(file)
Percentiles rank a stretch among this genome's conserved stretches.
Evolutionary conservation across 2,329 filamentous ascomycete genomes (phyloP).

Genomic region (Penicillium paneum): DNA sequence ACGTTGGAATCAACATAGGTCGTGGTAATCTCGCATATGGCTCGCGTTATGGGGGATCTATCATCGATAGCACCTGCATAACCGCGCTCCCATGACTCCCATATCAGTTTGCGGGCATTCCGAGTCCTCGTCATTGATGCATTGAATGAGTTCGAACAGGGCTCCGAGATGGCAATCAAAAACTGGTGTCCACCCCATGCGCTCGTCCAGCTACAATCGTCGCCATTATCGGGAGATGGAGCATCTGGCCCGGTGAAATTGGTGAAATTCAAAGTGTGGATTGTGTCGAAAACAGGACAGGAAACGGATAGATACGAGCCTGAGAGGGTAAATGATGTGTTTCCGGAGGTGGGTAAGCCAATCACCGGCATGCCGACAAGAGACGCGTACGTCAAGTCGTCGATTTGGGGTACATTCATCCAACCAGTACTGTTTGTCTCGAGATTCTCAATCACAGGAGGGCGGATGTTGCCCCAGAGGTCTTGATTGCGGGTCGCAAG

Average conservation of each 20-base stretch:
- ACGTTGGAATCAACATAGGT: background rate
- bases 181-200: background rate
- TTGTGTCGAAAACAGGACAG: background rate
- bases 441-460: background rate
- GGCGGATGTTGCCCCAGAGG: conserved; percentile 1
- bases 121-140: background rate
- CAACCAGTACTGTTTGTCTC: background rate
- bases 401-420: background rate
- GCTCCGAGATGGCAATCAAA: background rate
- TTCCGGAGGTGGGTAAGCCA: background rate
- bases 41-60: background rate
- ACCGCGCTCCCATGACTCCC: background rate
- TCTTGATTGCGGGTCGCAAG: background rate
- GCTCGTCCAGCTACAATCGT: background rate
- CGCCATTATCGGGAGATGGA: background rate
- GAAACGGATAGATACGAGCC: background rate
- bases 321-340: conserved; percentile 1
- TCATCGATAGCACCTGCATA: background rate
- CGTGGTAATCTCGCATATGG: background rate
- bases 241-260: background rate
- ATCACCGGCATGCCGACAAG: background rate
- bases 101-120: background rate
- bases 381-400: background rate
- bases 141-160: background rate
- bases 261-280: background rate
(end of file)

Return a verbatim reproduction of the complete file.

Percentiles rank a stretch among this genome's conserved stretches.
Evolutionary conservation across 2,329 filamentous ascomycete genomes (phyloP).

Genomic region (Penicillium paneum): DNA sequence ACGTTGGAATCAACATAGGTCGTGGTAATCTCGCATATGGCTCGCGTTATGGGGGATCTATCATCGATAGCACCTGCATAACCGCGCTCCCATGACTCCCATATCAGTTTGCGGGCATTCCGAGTCCTCGTCATTGATGCATTGAATGAGTTCGAACAGGGCTCCGAGATGGCAATCAAAAACTGGTGTCCACCCCATGCGCTCGTCCAGCTACAATCGTCGCCATTATCGGGAGATGGAGCATCTGGCCCGGTGAAATTGGTGAAATTCAAAGTGTGGATTGTGTCGAAAACAGGACAGGAAACGGATAGATACGAGCCTGAGAGGGTAAATGATGTGTTTCCGGAGGTGGGTAAGCCAATCACCGGCATGCCGACAAGAGACGCGTACGTCAAGTCGTCGATTTGGGGTACATTCATCCAACCAGTACTGTTTGTCTCGAGATTCTCAATCACAGGAGGGCGGATGTTGCCCCAGAGGTCTTGATTGCGGGTCGCAAG

Average conservation of each 20-base stretch:
- ACGTTGGAATCAACATAGGT: background rate
- bases 181-200: background rate
- TTGTGTCGAAAACAGGACAG: background rate
- bases 441-460: background rate
- GGCGGATGTTGCCCCAGAGG: conserved; percentile 1
- bases 121-140: background rate
- CAACCAGTACTGTTTGTCTC: background rate
- bases 401-420: background rate
- GCTCCGAGATGGCAATCAAA: background rate
- TTCCGGAGGTGGGTAAGCCA: background rate
- bases 41-60: background rate
- ACCGCGCTCCCATGACTCCC: background rate
- TCTTGATTGCGGGTCGCAAG: background rate
- GCTCGTCCAGCTACAATCGT: background rate
- CGCCATTATCGGGAGATGGA: background rate
- GAAACGGATAGATACGAGCC: background rate
- bases 321-340: conserved; percentile 1
- TCATCGATAGCACCTGCATA: background rate
- CGTGGTAATCTCGCATATGG: background rate
- bases 241-260: background rate
- ATCACCGGCATGCCGACAAG: background rate
- bases 101-120: background rate
- bases 381-400: background rate
- bases 141-160: background rate
- bases 261-280: background rate